It’s always great when conventions think stuff out like this. As someone with limited mobility, I have to be constantly assessing if activities are safe for me to attend. Now that I’m on a concom, I’m making sure we have our events as accessible as possible. We even had a concom member walk out the proposed tour path – and they found that the AMNH’s guest services dept doesn’t have a clue as to what accessibility is, since they could answer none of our questions. (they thought the ADA had to do with carrying weapons in public!) So we’re gonna have to find a workaround there. Glad we have months to get that sorted!

    1. Liz P

      This is great, places really do need to be accessibility aware – I am in UK, some places are, some aren’t. Take my church – they have just had new doors which are apparently accessible. I have tried them on my scooter yet, actually getting the scooter to the door would be problematical. I asked what had been done to assure that the building was fully accessible to all, I was told “it fulfils all the statutory guidelines”. When I pointed out that this doesn’t always make as accessible as you might think, the person I spoke to burst out laughing and thought it was hilarious. She got told, she didnt like it.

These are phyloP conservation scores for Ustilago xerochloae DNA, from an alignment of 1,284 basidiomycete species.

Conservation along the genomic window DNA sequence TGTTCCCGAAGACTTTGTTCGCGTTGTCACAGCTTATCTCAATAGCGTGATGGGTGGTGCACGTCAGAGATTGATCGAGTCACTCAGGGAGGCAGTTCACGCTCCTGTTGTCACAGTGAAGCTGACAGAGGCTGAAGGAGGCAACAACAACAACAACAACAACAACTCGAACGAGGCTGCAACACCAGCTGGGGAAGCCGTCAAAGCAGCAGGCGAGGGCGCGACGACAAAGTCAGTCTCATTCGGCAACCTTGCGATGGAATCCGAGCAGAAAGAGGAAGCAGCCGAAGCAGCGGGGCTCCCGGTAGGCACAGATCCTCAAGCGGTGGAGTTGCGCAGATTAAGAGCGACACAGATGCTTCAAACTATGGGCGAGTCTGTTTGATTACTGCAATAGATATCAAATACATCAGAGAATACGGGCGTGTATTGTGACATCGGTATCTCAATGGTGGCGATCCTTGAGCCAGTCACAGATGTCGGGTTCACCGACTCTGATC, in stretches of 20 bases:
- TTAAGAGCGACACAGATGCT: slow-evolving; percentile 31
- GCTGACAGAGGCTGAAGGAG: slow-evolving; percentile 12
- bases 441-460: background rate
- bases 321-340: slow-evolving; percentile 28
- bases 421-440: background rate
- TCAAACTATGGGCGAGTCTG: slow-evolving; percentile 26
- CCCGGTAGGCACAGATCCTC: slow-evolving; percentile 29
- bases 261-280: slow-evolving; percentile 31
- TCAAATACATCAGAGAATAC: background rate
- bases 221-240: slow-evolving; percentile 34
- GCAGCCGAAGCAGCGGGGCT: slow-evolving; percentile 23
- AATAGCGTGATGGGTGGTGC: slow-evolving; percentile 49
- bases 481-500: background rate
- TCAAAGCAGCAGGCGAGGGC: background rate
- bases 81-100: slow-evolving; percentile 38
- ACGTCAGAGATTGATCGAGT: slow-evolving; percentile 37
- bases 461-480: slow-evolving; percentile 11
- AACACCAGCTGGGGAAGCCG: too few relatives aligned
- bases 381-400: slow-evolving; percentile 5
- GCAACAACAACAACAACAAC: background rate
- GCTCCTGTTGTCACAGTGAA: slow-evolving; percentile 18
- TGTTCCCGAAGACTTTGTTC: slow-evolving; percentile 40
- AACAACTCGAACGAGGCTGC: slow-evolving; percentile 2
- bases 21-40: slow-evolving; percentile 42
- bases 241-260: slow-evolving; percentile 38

2. Hal

    Thanks for the link to Fans for Accessible Conventions! Trying hard to get the word out about that one to Con runners and attendees alike. 🙂

  3. Buddy Brannan

    If I didn’t love you already, I sure do now. Thank you a thousand times. I’ve never been to an SF con, but I’ve been wanting to go to one for ages…just haven’t had the opportunity (yet).

  4. Julie Andrews

    I recommend this wiki section:
    http://geekfeminism.wikia.com/wiki/Accessibility

    And I recommend this book:
    http://amzn.com/1619760428
    The WisCon Chronicles, Vol. 7: Shattering Ableist Narratives

    The book has essays about disability in fandom, at conventions, and at WisCon in specific. You can read about what WisCon does right, what it’s still working on, and just as importantly, what it has gotten wrong.

    And also here’s WisCon’s Access pages:
    http://wiscon.info/access.php

    And I’ll second or third the rec for the Facebook group linked at the bottom of the post. You can ask questions and get help from others in the group. Learn from others. You don’t have to reinvent the wheel!

  5. Caradwen Braskat

    Hey there – so neat to read your thoughts on this. At the two conventions I work every year we do what we can for accessibility and inclusion. Whether it’s making sure that folks who would not benefit from the stampede for seats in a program item get a specific time to enter the room and get settled at a safe pace for them, or arranging for an ASL interpreter. We’ve done a myriad of things.

    This is all extra interesting to me now that I work for the World Institute on Disability, a disability advocacy, inclusion, and equality non-profit.